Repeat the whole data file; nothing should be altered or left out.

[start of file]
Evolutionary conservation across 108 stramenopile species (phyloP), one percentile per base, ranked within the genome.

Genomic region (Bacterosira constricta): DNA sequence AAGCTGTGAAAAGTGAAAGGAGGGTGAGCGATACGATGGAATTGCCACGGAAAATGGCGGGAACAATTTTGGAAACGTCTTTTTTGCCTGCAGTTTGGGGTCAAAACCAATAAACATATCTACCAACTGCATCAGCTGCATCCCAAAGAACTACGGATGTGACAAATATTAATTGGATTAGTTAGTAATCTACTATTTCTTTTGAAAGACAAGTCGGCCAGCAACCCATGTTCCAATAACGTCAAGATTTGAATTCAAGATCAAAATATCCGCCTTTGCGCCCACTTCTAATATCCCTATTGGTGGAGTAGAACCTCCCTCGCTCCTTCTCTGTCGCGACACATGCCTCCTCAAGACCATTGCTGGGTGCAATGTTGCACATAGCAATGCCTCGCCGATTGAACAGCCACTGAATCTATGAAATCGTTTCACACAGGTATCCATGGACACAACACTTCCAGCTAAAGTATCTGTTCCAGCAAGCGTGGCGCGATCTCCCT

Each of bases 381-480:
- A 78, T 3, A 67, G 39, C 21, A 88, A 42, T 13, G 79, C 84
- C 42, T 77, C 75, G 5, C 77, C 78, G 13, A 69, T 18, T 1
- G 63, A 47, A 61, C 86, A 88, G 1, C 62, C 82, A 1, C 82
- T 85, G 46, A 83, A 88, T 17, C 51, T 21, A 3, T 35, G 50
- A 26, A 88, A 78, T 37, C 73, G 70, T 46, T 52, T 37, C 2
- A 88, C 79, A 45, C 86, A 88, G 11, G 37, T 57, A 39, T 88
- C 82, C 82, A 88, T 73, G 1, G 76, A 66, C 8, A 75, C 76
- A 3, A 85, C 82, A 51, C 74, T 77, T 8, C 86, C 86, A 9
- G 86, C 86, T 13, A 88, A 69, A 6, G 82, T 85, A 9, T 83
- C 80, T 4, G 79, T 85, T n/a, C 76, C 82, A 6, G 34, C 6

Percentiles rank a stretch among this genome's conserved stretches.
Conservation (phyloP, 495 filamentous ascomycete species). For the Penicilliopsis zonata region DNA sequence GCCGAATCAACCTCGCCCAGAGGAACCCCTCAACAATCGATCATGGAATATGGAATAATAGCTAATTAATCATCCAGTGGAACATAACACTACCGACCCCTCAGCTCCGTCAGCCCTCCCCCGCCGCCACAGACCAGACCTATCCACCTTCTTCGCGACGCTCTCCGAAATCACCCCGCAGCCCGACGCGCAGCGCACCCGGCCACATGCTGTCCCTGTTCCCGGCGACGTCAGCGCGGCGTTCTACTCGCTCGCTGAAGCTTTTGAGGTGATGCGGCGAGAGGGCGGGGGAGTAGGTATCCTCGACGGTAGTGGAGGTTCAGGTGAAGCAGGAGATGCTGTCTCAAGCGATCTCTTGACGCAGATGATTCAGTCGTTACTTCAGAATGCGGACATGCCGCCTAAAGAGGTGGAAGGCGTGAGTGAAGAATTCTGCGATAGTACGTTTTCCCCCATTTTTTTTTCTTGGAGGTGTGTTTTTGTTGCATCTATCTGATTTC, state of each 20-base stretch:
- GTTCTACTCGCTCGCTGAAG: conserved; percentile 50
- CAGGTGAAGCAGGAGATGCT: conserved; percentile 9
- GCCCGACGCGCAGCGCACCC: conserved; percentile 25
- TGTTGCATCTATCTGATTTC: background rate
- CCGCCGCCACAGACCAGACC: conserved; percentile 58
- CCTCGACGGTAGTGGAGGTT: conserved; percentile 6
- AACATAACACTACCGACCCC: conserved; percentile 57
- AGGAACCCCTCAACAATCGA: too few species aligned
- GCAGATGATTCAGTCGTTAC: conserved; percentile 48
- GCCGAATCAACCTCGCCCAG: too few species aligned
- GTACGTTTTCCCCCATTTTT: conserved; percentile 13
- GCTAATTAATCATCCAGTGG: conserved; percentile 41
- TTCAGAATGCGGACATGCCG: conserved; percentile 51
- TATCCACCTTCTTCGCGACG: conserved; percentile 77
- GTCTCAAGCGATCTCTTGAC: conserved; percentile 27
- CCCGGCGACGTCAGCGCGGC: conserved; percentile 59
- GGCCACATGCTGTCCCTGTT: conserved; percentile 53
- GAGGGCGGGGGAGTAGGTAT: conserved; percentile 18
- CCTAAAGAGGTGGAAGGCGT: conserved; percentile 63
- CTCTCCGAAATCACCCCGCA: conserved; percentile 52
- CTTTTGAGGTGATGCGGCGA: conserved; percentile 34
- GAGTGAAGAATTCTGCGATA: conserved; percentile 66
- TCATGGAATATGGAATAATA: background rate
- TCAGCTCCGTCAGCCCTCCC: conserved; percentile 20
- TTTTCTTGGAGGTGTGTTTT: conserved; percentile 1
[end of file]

Evolutionary conservation across 108 stramenopile species (phyloP), one percentile per base, ranked within the genome.

Genomic region (Bacterosira constricta): DNA sequence AAGCTGTGAAAAGTGAAAGGAGGGTGAGCGATACGATGGAATTGCCACGGAAAATGGCGGGAACAATTTTGGAAACGTCTTTTTTGCCTGCAGTTTGGGGTCAAAACCAATAAACATATCTACCAACTGCATCAGCTGCATCCCAAAGAACTACGGATGTGACAAATATTAATTGGATTAGTTAGTAATCTACTATTTCTTTTGAAAGACAAGTCGGCCAGCAACCCATGTTCCAATAACGTCAAGATTTGAATTCAAGATCAAAATATCCGCCTTTGCGCCCACTTCTAATATCCCTATTGGTGGAGTAGAACCTCCCTCGCTCCTTCTCTGTCGCGACACATGCCTCCTCAAGACCATTGCTGGGTGCAATGTTGCACATAGCAATGCCTCGCCGATTGAACAGCCACTGAATCTATGAAATCGTTTCACACAGGTATCCATGGACACAACACTTCCAGCTAAAGTATCTGTTCCAGCAAGCGTGGCGCGATCTCCCT

Each of bases 381-480:
- A 78, T 3, A 67, G 39, C 21, A 88, A 42, T 13, G 79, C 84
- C 42, T 77, C 75, G 5, C 77, C 78, G 13, A 69, T 18, T 1
- G 63, A 47, A 61, C 86, A 88, G 1, C 62, C 82, A 1, C 82
- T 85, G 46, A 83, A 88, T 17, C 51, T 21, A 3, T 35, G 50
- A 26, A 88, A 78, T 37, C 73, G 70, T 46, T 52, T 37, C 2
- A 88, C 79, A 45, C 86, A 88, G 11, G 37, T 57, A 39, T 88
- C 82, C 82, A 88, T 73, G 1, G 76, A 66, C 8, A 75, C 76
- A 3, A 85, C 82, A 51, C 74, T 77, T 8, C 86, C 86, A 9
- G 86, C 86, T 13, A 88, A 69, A 6, G 82, T 85, A 9, T 83
- C 80, T 4, G 79, T 85, T n/a, C 76, C 82, A 6, G 34, C 6

Percentiles rank a stretch among this genome's conserved stretches.
Conservation (phyloP, 495 filamentous ascomycete species). For the Penicilliopsis zonata region DNA sequence GCCGAATCAACCTCGCCCAGAGGAACCCCTCAACAATCGATCATGGAATATGGAATAATAGCTAATTAATCATCCAGTGGAACATAACACTACCGACCCCTCAGCTCCGTCAGCCCTCCCCCGCCGCCACAGACCAGACCTATCCACCTTCTTCGCGACGCTCTCCGAAATCACCCCGCAGCCCGACGCGCAGCGCACCCGGCCACATGCTGTCCCTGTTCCCGGCGACGTCAGCGCGGCGTTCTACTCGCTCGCTGAAGCTTTTGAGGTGATGCGGCGAGAGGGCGGGGGAGTAGGTATCCTCGACGGTAGTGGAGGTTCAGGTGAAGCAGGAGATGCTGTCTCAAGCGATCTCTTGACGCAGATGATTCAGTCGTTACTTCAGAATGCGGACATGCCGCCTAAAGAGGTGGAAGGCGTGAGTGAAGAATTCTGCGATAGTACGTTTTCCCCCATTTTTTTTTCTTGGAGGTGTGTTTTTGTTGCATCTATCTGATTTC, state of each 20-base stretch:
- GTTCTACTCGCTCGCTGAAG: conserved; percentile 50
- CAGGTGAAGCAGGAGATGCT: conserved; percentile 9
- GCCCGACGCGCAGCGCACCC: conserved; percentile 25
- TGTTGCATCTATCTGATTTC: background rate
- CCGCCGCCACAGACCAGACC: conserved; percentile 58
- CCTCGACGGTAGTGGAGGTT: conserved; percentile 6
- AACATAACACTACCGACCCC: conserved; percentile 57
- AGGAACCCCTCAACAATCGA: too few species aligned
- GCAGATGATTCAGTCGTTAC: conserved; percentile 48
- GCCGAATCAACCTCGCCCAG: too few species aligned
- GTACGTTTTCCCCCATTTTT: conserved; percentile 13
- GCTAATTAATCATCCAGTGG: conserved; percentile 41
- TTCAGAATGCGGACATGCCG: conserved; percentile 51
- TATCCACCTTCTTCGCGACG: conserved; percentile 77
- GTCTCAAGCGATCTCTTGAC: conserved; percentile 27
- CCCGGCGACGTCAGCGCGGC: conserved; percentile 59
- GGCCACATGCTGTCCCTGTT: conserved; percentile 53
- GAGGGCGGGGGAGTAGGTAT: conserved; percentile 18
- CCTAAAGAGGTGGAAGGCGT: conserved; percentile 63
- CTCTCCGAAATCACCCCGCA: conserved; percentile 52
- CTTTTGAGGTGATGCGGCGA: conserved; percentile 34
- GAGTGAAGAATTCTGCGATA: conserved; percentile 66
- TCATGGAATATGGAATAATA: background rate
- TCAGCTCCGTCAGCCCTCCC: conserved; percentile 20
- TTTTCTTGGAGGTGTGTTTT: conserved; percentile 1